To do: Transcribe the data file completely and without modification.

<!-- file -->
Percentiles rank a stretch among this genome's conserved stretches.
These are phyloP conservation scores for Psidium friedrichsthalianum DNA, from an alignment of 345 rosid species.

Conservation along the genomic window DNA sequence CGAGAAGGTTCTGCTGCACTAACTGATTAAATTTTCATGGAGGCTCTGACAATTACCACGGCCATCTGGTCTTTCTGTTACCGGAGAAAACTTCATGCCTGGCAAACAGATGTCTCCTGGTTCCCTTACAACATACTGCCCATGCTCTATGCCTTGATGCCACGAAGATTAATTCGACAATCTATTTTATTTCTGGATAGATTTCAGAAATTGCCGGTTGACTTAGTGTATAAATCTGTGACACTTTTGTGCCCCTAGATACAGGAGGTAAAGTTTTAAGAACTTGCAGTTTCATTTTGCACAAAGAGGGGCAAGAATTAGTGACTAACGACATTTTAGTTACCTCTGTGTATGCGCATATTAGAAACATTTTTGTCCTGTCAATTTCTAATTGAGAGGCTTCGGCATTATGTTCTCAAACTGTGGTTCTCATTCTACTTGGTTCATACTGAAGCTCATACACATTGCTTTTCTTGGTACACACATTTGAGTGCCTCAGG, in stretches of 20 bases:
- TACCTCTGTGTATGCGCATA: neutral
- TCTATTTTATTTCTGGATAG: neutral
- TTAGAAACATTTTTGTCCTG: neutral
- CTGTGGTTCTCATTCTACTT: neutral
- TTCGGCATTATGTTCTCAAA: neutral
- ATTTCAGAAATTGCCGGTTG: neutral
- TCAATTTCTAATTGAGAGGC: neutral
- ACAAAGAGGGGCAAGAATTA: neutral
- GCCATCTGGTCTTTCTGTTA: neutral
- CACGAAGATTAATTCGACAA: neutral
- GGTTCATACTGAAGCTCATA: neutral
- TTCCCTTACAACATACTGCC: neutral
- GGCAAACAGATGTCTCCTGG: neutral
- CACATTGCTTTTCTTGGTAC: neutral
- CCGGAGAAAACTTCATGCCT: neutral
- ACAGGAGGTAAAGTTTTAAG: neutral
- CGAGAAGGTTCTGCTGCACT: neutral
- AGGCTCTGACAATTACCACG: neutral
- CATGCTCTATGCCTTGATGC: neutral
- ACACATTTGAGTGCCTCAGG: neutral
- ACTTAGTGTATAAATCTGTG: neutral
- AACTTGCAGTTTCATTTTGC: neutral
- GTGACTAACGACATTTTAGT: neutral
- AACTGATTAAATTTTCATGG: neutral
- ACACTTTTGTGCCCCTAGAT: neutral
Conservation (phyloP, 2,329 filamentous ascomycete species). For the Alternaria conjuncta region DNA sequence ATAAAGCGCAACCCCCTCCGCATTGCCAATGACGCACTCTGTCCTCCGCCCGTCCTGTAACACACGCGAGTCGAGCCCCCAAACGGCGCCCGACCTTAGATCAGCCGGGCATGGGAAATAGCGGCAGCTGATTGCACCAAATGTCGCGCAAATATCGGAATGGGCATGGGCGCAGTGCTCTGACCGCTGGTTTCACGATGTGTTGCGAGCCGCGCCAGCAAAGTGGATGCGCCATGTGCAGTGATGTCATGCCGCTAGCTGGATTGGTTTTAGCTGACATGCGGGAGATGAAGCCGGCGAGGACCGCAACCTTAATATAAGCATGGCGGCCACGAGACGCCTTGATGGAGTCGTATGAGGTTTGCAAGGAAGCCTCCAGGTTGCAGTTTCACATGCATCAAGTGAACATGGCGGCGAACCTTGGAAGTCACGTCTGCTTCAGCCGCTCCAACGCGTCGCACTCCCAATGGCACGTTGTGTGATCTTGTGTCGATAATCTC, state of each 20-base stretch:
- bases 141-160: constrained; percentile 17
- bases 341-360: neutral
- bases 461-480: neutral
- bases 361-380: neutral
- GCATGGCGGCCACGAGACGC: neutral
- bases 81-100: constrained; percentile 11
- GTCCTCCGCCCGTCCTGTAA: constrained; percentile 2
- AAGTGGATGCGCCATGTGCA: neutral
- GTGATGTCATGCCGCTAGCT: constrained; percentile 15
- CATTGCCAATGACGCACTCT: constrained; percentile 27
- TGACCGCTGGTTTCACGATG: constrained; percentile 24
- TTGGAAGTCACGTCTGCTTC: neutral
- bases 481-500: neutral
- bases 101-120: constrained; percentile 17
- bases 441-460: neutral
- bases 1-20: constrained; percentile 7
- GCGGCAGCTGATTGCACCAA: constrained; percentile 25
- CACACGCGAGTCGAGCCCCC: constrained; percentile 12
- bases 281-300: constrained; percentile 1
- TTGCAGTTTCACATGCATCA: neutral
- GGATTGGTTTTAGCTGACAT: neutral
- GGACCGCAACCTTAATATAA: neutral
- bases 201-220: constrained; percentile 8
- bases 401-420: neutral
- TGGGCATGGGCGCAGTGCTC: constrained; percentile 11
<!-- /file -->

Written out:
Percentiles rank a stretch among this genome's conserved stretches.
These are phyloP conservation scores for Psidium friedrichsthalianum DNA, from an alignment of 345 rosid species.

Conservation along the genomic window DNA sequence CGAGAAGGTTCTGCTGCACTAACTGATTAAATTTTCATGGAGGCTCTGACAATTACCACGGCCATCTGGTCTTTCTGTTACCGGAGAAAACTTCATGCCTGGCAAACAGATGTCTCCTGGTTCCCTTACAACATACTGCCCATGCTCTATGCCTTGATGCCACGAAGATTAATTCGACAATCTATTTTATTTCTGGATAGATTTCAGAAATTGCCGGTTGACTTAGTGTATAAATCTGTGACACTTTTGTGCCCCTAGATACAGGAGGTAAAGTTTTAAGAACTTGCAGTTTCATTTTGCACAAAGAGGGGCAAGAATTAGTGACTAACGACATTTTAGTTACCTCTGTGTATGCGCATATTAGAAACATTTTTGTCCTGTCAATTTCTAATTGAGAGGCTTCGGCATTATGTTCTCAAACTGTGGTTCTCATTCTACTTGGTTCATACTGAAGCTCATACACATTGCTTTTCTTGGTACACACATTTGAGTGCCTCAGG, in stretches of 20 bases:
- TACCTCTGTGTATGCGCATA: neutral
- TCTATTTTATTTCTGGATAG: neutral
- TTAGAAACATTTTTGTCCTG: neutral
- CTGTGGTTCTCATTCTACTT: neutral
- TTCGGCATTATGTTCTCAAA: neutral
- ATTTCAGAAATTGCCGGTTG: neutral
- TCAATTTCTAATTGAGAGGC: neutral
- ACAAAGAGGGGCAAGAATTA: neutral
- GCCATCTGGTCTTTCTGTTA: neutral
- CACGAAGATTAATTCGACAA: neutral
- GGTTCATACTGAAGCTCATA: neutral
- TTCCCTTACAACATACTGCC: neutral
- GGCAAACAGATGTCTCCTGG: neutral
- CACATTGCTTTTCTTGGTAC: neutral
- CCGGAGAAAACTTCATGCCT: neutral
- ACAGGAGGTAAAGTTTTAAG: neutral
- CGAGAAGGTTCTGCTGCACT: neutral
- AGGCTCTGACAATTACCACG: neutral
- CATGCTCTATGCCTTGATGC: neutral
- ACACATTTGAGTGCCTCAGG: neutral
- ACTTAGTGTATAAATCTGTG: neutral
- AACTTGCAGTTTCATTTTGC: neutral
- GTGACTAACGACATTTTAGT: neutral
- AACTGATTAAATTTTCATGG: neutral
- ACACTTTTGTGCCCCTAGAT: neutral
Conservation (phyloP, 2,329 filamentous ascomycete species). For the Alternaria conjuncta region DNA sequence ATAAAGCGCAACCCCCTCCGCATTGCCAATGACGCACTCTGTCCTCCGCCCGTCCTGTAACACACGCGAGTCGAGCCCCCAAACGGCGCCCGACCTTAGATCAGCCGGGCATGGGAAATAGCGGCAGCTGATTGCACCAAATGTCGCGCAAATATCGGAATGGGCATGGGCGCAGTGCTCTGACCGCTGGTTTCACGATGTGTTGCGAGCCGCGCCAGCAAAGTGGATGCGCCATGTGCAGTGATGTCATGCCGCTAGCTGGATTGGTTTTAGCTGACATGCGGGAGATGAAGCCGGCGAGGACCGCAACCTTAATATAAGCATGGCGGCCACGAGACGCCTTGATGGAGTCGTATGAGGTTTGCAAGGAAGCCTCCAGGTTGCAGTTTCACATGCATCAAGTGAACATGGCGGCGAACCTTGGAAGTCACGTCTGCTTCAGCCGCTCCAACGCGTCGCACTCCCAATGGCACGTTGTGTGATCTTGTGTCGATAATCTC, state of each 20-base stretch:
- bases 141-160: constrained; percentile 17
- bases 341-360: neutral
- bases 461-480: neutral
- bases 361-380: neutral
- GCATGGCGGCCACGAGACGC: neutral
- bases 81-100: constrained; percentile 11
- GTCCTCCGCCCGTCCTGTAA: constrained; percentile 2
- AAGTGGATGCGCCATGTGCA: neutral
- GTGATGTCATGCCGCTAGCT: constrained; percentile 15
- CATTGCCAATGACGCACTCT: constrained; percentile 27
- TGACCGCTGGTTTCACGATG: constrained; percentile 24
- TTGGAAGTCACGTCTGCTTC: neutral
- bases 481-500: neutral
- bases 101-120: constrained; percentile 17
- bases 441-460: neutral
- bases 1-20: constrained; percentile 7
- GCGGCAGCTGATTGCACCAA: constrained; percentile 25
- CACACGCGAGTCGAGCCCCC: constrained; percentile 12
- bases 281-300: constrained; percentile 1
- TTGCAGTTTCACATGCATCA: neutral
- GGATTGGTTTTAGCTGACAT: neutral
- GGACCGCAACCTTAATATAA: neutral
- bases 201-220: constrained; percentile 8
- bases 401-420: neutral
- TGGGCATGGGCGCAGTGCTC: constrained; percentile 11